Every day, at least a dozen men gather at the Shell station on Washington Street to wait for work as a day laborer. A group has formed to explore the feasibility of building a day labor center, where workers could connect with potential employers, learn English and develop other marketable skills. Most of those who took part in the Argus-Courier’s unofficial poll were not in favor of the idea. Here were some of the comments:
“A deportation effort would be more appropriate. Let’s follow the law and keep jobs for Americans first.”
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“As long as it is not government funded.”
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“Everyone in our community has the right to be safe, secure and productive.”
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“I’m assuming that this is primarily for undocumented workers. Hiring undocumented workers is illegal. So this center would encourage people to break the law.”
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“Every person deserves to be treated with dignity. I think it’s a shame that many people must stand on street corners or in parking lots, without shelter from the weather and from curious eyes, in order to try to find a day’s work in Petaluma.”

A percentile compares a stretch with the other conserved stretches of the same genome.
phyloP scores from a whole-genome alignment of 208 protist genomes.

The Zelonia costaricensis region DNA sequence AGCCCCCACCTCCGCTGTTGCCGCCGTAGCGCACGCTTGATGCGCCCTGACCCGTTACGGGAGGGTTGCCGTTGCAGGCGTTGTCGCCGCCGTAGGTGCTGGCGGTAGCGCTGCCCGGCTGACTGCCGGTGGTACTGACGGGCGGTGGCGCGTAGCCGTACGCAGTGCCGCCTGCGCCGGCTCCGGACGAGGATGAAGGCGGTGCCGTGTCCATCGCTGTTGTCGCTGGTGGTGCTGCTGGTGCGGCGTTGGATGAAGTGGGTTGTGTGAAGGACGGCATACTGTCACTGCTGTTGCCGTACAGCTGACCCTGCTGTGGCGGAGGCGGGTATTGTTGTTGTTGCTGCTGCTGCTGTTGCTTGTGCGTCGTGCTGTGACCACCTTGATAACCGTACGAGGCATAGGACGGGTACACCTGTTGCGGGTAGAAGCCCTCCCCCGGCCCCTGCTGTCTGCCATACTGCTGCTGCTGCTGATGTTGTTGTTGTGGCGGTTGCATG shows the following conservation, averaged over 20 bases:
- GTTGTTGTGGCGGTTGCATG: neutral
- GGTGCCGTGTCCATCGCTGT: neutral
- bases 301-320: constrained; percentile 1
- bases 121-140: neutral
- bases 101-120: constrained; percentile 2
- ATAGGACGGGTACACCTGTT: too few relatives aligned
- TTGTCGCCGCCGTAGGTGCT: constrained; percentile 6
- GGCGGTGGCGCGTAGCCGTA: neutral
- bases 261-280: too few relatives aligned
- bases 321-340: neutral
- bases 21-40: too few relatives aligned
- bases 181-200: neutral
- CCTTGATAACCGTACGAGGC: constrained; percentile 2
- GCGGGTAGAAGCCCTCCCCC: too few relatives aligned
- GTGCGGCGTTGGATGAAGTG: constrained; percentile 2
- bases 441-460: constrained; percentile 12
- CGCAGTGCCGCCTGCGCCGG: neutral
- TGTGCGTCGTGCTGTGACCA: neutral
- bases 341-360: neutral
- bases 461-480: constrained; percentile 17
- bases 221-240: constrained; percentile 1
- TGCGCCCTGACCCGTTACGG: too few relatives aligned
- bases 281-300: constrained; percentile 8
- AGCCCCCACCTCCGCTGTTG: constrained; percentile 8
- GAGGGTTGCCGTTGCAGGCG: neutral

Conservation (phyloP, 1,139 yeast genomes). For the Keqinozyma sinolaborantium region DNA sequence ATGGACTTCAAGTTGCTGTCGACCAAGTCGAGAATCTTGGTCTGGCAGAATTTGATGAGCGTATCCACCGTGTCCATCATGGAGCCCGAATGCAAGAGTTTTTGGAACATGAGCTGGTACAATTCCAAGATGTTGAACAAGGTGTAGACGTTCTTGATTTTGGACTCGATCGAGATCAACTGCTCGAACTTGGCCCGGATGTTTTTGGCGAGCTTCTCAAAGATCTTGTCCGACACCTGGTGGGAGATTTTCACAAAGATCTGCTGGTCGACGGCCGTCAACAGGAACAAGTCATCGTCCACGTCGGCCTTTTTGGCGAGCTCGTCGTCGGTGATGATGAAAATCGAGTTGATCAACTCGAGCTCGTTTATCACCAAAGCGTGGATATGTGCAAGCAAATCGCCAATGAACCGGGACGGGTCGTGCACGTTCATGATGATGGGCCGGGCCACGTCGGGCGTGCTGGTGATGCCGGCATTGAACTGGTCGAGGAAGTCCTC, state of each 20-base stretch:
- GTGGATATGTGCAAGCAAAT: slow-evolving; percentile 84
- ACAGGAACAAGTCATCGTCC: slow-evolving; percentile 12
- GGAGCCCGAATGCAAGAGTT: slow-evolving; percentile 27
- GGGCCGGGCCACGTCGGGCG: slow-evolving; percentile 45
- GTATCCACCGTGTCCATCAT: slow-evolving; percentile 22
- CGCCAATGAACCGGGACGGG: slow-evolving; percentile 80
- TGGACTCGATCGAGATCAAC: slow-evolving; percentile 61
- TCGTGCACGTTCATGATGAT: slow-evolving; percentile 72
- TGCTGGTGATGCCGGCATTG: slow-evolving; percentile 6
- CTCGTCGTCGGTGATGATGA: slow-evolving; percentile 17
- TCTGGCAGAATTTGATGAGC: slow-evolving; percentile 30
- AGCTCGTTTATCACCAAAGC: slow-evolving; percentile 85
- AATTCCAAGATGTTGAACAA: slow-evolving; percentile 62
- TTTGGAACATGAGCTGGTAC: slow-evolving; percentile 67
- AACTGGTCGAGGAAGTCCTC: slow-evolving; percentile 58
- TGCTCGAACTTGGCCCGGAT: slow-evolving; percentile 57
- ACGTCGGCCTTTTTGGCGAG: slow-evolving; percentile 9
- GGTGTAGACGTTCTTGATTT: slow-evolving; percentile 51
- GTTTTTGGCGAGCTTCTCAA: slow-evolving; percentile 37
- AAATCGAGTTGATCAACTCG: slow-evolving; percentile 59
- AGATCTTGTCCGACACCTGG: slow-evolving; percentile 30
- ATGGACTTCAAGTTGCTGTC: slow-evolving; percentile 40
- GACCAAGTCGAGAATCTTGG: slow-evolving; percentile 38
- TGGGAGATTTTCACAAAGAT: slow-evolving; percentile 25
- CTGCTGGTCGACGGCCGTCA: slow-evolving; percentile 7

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“I support enforcing labor and immigration laws that require people to have documentation to work legally in the US.”
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“No. They’re mostly undocumented. They should be arrested and sent back where they came from.”
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“The fear of immigrants taking jobs away from citizens is unfounded. Citizens don’t want to do the kind of work these people perform, or for the minimal wages they earn. Let’s be realistic and humane, and make a center for these day laborers.”
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“Laborers would still find corners to stand on. What this does is start the process of labor organizing. Do we really need that?”